Mr. David Kaye, Special Rapporteur on the promotion and protection of the right to freedom of opinion and expression
David Kaye was the UN Special Rapporteur on the promotion and protection of the right to freedom of opinion and expression from August 2014 to July 2020.
Mr Kaye is a clinical professor of law at the University of California, Irvine, School of Law. He teaches international human rights law and international humanitarian law and directs a clinic in international justice. His research and writing focus on accountability for serious human rights abuses and the law governing use of force. He has collaborated with local and national governments, major international NGOs as well as those at the grassroots, international organizations, and academic institutions around the world.
He has also published numerous research essays and opinion pieces on international human rights law related issues in a wide range of specialised reviews and mainstream publications. His most recent publications include:
Speech Police: The Global Struggle to Govern the Internet (2019), Archiving Justice: Conceptualizing the Archives of the ICTY, Journal of Archival Science (2014);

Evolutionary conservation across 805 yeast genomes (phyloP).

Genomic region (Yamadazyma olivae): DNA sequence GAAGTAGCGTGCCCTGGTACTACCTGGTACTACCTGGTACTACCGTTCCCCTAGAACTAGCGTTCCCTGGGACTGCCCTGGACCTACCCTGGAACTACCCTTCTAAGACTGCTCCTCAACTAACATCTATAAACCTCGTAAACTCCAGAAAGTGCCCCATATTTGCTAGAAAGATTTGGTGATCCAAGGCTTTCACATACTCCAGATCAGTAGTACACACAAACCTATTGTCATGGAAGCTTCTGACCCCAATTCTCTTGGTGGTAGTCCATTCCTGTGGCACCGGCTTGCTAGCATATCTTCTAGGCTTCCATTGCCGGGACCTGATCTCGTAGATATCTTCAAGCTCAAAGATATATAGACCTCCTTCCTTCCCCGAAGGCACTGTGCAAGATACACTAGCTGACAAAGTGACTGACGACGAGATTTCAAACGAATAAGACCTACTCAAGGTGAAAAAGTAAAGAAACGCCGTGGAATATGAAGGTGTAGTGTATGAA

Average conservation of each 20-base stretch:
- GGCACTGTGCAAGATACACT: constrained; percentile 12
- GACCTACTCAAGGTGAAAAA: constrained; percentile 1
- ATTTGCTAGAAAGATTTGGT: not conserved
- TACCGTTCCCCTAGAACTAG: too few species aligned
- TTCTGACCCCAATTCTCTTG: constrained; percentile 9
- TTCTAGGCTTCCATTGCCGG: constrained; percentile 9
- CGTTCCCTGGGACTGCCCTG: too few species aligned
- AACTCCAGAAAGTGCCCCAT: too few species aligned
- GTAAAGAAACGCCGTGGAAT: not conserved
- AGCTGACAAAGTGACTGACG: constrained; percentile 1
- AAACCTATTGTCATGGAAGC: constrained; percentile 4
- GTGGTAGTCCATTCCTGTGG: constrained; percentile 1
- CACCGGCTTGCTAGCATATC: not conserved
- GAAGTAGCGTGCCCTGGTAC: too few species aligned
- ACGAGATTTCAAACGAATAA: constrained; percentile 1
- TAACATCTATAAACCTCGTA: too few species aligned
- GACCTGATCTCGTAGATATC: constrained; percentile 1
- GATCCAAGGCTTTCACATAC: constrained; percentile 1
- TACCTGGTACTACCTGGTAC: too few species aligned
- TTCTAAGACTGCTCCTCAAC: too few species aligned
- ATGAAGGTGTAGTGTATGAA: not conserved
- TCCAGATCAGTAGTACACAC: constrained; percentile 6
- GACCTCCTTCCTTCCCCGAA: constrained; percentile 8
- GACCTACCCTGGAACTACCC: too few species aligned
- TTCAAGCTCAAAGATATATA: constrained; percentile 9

Stealth Multilateralism: U.S. Foreign Policy Without Treaties – or the Senate, Foreign Affairs (2013);
Human Rights Prosecutors? The United Nations High Commissioner for Human Rights, International Justice, and the Example of Syria (book chapter) (2013);
State Execution of the International Covenant on Civil and Political Rights, 3 U.C. Irvine Law Reviews 95 (2013).
In addition to his teaching and research, he has lectured around the world, including at the United Nations and the International Criminal Court. He has taught courses in public international law, international humanitarian law and human rights at Georgetown University, Whittier Law School, and summer courses at the Universities of Toulouse and Amsterdam. He co-founded the International Human Rights Program of the University of California, Los Angeles, School of Law, and founded its International Justice Clinic, working on projects dealing with accountability for international crimes around the world. Mr Kaye began his legal career as a lawyer with the U.S. Department of State.
Mr Kaye has served on numerous local, national, and international boards over the course of career. He has been an active member of the American Society of International Law, for which he served on its Executive Council and Executive Committee, and is a member of the Council on Foreign Relations. He earned his undergraduate and law degrees from the University of California, Berkeley.